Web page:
Oi vey! What a challenge! This latest batch of tutorials leaves me really (really, really, really) longing for classroom-based instruction for this particular class. This is one class where I am not so sure that the on-line approach is necessarily the best — at least not for me. I did finally find a more comprehensive introduction on-line here — although again, I struggle with the fact that Adobe products are geared towards Apple and I am in a Windows environment, so that adds a component of complexity. I think it’s too easy as a student to miss critical points offered by the instructor, and I think it must be equally difficult for the instructor to lay-out the point-by-point necessary to successful assignments in absence of immediate feedback from the students. That being said, I trudged firmly along the path of learning.  (I probably should have invested in stock with Tylenol first. *grin*)

The first tutorial was easily eight hours of my time, and I am still not happy with the end result. The transitions are abrupt, and the only way I was ever able to add fade in and fade out with the audio track was by chopping out the middle of the audio already provided with fade in and fade out. The lovely little yellow volume lines (promised by numerous U-Tube sites) never did materialize for me. So, the audio also does not sound good. And unfortunately, the monthly cost of the Adobe Creative Suite is not in the budget and the free trial period for Adobe Audition was expired. Imagine my surprise when I discovered that Tutorial 2 recommended using Adobe Photoshop (also with a long-expired free trial) to create the animated titles in tutorial 2. I was so grateful that there was a second option, within the free trial of Adobe Premiere.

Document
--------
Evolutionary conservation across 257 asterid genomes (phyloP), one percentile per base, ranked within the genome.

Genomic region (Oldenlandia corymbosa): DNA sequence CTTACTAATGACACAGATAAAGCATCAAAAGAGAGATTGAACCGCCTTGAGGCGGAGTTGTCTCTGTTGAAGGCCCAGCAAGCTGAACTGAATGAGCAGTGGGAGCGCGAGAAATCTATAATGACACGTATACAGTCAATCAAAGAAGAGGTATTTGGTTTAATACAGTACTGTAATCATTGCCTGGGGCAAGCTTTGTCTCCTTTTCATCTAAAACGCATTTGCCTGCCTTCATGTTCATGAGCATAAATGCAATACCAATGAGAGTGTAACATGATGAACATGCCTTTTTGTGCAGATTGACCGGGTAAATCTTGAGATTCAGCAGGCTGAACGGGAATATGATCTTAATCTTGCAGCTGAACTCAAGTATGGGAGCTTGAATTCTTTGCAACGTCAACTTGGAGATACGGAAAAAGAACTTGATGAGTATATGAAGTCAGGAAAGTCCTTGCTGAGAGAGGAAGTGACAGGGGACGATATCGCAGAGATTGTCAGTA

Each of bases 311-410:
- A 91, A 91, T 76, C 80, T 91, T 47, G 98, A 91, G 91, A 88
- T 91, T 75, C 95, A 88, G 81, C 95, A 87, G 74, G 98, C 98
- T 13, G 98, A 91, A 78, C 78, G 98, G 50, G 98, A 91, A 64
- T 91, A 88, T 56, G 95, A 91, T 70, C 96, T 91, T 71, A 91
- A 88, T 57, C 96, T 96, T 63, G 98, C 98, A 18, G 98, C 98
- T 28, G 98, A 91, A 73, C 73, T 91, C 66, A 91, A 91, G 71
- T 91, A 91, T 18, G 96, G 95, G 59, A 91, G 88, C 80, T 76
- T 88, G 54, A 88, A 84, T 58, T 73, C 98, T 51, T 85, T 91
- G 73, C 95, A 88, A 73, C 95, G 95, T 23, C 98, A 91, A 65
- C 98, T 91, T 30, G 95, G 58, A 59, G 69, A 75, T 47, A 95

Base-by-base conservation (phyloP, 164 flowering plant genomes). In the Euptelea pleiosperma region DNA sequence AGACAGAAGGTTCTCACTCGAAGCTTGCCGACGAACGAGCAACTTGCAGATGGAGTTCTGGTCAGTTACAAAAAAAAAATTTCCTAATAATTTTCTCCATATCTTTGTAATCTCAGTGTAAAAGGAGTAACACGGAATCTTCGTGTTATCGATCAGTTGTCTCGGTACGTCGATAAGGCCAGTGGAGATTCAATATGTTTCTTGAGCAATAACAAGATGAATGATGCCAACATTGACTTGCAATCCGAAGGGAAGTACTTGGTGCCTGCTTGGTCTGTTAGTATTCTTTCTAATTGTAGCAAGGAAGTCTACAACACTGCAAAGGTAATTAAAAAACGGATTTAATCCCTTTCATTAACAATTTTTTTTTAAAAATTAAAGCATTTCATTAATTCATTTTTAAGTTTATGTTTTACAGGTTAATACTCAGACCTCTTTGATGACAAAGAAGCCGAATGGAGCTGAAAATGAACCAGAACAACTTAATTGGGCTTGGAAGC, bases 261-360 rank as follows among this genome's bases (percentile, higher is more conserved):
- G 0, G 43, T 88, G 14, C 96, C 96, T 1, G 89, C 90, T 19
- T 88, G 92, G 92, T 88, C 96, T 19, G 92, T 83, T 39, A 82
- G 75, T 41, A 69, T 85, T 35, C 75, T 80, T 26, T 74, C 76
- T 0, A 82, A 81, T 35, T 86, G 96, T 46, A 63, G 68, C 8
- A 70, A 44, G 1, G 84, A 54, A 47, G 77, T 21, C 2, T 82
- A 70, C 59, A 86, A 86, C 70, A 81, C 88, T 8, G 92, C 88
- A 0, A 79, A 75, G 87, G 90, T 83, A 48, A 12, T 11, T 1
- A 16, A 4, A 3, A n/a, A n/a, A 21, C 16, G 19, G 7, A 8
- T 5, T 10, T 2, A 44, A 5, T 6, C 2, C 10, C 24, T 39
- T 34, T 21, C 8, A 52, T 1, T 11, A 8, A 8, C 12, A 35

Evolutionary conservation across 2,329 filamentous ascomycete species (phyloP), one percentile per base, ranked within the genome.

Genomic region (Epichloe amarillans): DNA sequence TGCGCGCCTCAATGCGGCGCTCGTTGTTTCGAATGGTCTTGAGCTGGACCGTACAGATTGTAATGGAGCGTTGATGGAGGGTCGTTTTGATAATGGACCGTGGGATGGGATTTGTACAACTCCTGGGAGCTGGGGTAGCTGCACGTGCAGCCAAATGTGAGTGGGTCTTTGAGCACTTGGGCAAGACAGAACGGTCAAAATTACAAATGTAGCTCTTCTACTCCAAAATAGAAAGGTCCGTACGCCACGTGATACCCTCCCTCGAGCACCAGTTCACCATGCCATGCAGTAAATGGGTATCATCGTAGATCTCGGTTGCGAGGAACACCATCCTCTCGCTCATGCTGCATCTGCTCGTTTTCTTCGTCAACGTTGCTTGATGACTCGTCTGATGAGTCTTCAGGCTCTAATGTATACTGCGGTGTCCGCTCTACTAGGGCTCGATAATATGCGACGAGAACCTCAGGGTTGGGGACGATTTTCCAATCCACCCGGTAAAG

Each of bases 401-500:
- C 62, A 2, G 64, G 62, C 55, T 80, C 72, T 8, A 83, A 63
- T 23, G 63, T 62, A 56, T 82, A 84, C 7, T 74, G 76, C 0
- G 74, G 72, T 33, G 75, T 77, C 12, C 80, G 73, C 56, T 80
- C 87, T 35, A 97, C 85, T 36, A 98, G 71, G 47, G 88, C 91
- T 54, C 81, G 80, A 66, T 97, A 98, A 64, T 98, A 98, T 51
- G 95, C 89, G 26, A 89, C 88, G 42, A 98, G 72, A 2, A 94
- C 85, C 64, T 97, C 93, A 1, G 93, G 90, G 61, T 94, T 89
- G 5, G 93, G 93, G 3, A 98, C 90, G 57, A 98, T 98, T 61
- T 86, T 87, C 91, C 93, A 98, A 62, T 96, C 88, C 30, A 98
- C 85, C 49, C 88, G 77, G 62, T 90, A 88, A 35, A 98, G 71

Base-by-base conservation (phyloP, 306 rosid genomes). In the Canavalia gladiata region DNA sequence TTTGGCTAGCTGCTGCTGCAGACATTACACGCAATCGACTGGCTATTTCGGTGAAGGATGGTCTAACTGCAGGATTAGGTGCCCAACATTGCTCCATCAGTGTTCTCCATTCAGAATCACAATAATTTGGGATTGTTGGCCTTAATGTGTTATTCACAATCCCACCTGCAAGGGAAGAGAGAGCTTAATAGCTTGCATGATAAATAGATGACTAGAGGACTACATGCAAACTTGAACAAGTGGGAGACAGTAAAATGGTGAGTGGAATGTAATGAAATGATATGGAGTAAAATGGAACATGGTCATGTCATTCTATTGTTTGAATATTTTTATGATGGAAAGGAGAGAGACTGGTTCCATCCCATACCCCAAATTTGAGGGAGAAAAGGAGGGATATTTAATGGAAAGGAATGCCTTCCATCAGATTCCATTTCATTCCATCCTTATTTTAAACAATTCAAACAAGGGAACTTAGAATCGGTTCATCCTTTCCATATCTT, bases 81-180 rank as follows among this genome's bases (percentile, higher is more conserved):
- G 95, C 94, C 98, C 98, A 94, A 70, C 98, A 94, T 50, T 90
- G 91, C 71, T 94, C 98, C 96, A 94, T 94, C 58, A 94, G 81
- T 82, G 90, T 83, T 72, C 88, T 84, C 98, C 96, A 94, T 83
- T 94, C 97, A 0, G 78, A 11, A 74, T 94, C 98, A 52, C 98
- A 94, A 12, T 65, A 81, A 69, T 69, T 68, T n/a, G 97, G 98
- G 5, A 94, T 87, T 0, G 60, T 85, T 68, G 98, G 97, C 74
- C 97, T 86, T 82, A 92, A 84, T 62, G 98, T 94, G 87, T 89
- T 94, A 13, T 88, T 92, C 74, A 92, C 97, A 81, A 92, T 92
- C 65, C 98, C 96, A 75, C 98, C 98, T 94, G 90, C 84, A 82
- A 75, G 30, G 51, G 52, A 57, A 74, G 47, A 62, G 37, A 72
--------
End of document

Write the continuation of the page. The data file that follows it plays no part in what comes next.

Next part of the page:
At any rate,  back to Tutorial 1 — searching for a little school spirit. (This would be an interesting future topic — I simply don’t feel connected to “school spirit” and I’m not sure if that’s a function of being in my mid-40s or from not being physically on campus . . . but I suspect I’m not alone in that lack of connectedness . . . ) Searching Google did come in handy at various stuck places during Tutorial 1. For example, I found this nifty YouTube video that helped me work through resizing and panning the still cougar photograph.  This tutorial on adding titles was quite helpful, as well. For an additional nudge with the crawling title effect, I found this YouTube tutorial. Adding transitions between scenes was actually fun and a relief, as I was quite distressed by the choppiness of the clips. I added “film dissolve” between all clips except for the following variations: a “non-additive dissolve” between clips 5&6, a “dip to white” for the transition to the still shot of the cougar, and a “dip to black” between clips 6&7.